|EXHIBIT UNDER DEVELOPMENT|
"... we know all atoms to perform all the time a completely disorderly heat motion, which, so to speak, opposes itself to their orderly behavior and does not allow the events that happen between a small number of atoms to enrol themselves according to any recognizable laws. Only in the co-operation of an enormously large number of atoms do statistical laws begin to operate ... All the physical and chemical laws that are known to play an important part in the life of organisms are of this statistical kind; any other kind of lawfulness and orderliness that one might think of is being perpetually disturbed and made inoperative by the unceasing heat motion of the atoms" ....... Erwin Schrodinger, What Is Life?, 1944
Most people think of stability and order as the norm, the way things are ... and of movement and change as that which requires some explanation. Imagine a quiet lake in the forest, so still that the trees on the banks reflect downwards in it like a mirror. It ripples, distorting the image, if a fish jumps or you throw a pebble in or the wind blows. Undisturbed, it seems absolutely motionless, with a stability and order like glass.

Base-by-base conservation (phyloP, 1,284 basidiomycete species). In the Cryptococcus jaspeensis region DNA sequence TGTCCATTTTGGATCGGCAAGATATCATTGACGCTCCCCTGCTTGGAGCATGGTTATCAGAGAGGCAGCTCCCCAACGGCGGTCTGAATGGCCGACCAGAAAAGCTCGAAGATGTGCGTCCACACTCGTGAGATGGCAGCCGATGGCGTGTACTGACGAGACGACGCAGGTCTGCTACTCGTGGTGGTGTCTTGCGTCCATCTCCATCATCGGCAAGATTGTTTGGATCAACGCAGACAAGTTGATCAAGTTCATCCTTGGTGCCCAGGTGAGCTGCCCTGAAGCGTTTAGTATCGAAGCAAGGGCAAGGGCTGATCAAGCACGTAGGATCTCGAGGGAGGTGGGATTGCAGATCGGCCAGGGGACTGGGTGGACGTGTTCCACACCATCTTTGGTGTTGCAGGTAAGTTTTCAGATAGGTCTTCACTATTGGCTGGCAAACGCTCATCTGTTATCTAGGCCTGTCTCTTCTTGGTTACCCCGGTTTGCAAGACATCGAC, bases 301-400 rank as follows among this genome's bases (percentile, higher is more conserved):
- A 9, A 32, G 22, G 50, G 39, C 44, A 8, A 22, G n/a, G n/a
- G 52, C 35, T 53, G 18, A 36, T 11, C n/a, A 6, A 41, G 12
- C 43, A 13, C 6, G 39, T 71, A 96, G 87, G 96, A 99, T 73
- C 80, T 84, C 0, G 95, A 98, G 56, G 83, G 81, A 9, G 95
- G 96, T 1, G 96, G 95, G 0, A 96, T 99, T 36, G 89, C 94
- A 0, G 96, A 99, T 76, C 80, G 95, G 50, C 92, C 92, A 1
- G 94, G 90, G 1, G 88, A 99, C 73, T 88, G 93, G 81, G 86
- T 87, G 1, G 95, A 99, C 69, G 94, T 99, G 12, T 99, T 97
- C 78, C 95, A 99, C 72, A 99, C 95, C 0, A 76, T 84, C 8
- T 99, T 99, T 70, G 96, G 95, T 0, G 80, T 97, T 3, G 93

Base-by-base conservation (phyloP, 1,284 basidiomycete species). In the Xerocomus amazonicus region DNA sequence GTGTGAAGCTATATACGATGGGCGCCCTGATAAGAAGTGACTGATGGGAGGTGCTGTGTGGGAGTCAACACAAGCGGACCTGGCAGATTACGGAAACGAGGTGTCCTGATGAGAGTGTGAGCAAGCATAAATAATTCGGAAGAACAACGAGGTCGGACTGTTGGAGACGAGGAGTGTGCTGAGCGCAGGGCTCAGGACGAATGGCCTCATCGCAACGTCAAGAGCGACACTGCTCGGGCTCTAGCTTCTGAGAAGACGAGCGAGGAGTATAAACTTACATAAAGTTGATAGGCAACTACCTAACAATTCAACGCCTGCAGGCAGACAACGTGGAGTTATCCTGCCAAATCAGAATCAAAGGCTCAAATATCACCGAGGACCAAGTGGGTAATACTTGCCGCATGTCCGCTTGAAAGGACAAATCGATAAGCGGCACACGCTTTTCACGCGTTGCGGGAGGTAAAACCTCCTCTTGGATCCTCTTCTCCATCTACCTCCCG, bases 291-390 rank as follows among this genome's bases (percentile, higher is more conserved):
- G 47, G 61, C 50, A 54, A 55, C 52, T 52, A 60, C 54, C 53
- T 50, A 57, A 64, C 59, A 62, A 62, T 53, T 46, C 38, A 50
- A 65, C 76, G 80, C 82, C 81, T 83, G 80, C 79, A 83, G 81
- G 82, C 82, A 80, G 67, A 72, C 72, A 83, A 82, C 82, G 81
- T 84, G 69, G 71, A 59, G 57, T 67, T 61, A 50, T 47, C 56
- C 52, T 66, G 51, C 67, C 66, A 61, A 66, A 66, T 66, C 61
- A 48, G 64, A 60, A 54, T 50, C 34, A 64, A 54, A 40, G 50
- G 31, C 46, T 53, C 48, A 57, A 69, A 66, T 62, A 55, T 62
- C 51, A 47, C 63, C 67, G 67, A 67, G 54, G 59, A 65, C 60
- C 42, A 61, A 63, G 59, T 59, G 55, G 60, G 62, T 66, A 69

In fact, as Schrodinger pointed out, it is not movement and change which requires explanation, but rather stability and order. What appears to us as a placid lake consists instead of an enormously large number of very very small water molecules all in continual motion, every one moving relatively independently of every other one.
That this is so not only of a forest lake, but of every other entity with which we have experience, including ourselves, represents a major advance in human understanding brought about by physicists in the late nineteenth and early twentieth centuries. It is an understanding with wide-ranging, and still to be fully explored, direct implications for physics, chemistry, and biology, and with at least metaphorical implications for thinking about a host of human phenomena as well. What phenomena of stability and order that we think we understand might better be understood in terms of underlying continous changes of constituent parts? What new insights might follow from reorienting one's thinking in that way?
To encourage your thinking about such questions, let's take a closer look at a simple example of an apparently stable and orderly system, and the underlying continuous motion of its constituent parts. How can continuous motion lead to an appearance of stability and order? What properties do such systems have that aren't present in systems that display order and stability for the "norm" reasons we expect (if such exist)? What can one do with systems displaying "dynamic order" that one couldn't do with other systems?
You can look into these and related questions in the following, using a Java applet to make your own observations. There are five pages following this one, as shown in the list below. Each is linked at the end to the next, or you can go directly to any page, by clicking that page in the list. If you've worked through the exhibit, and just want to play more with the applet, you can click here. The entire text of the exhibit in one file is here.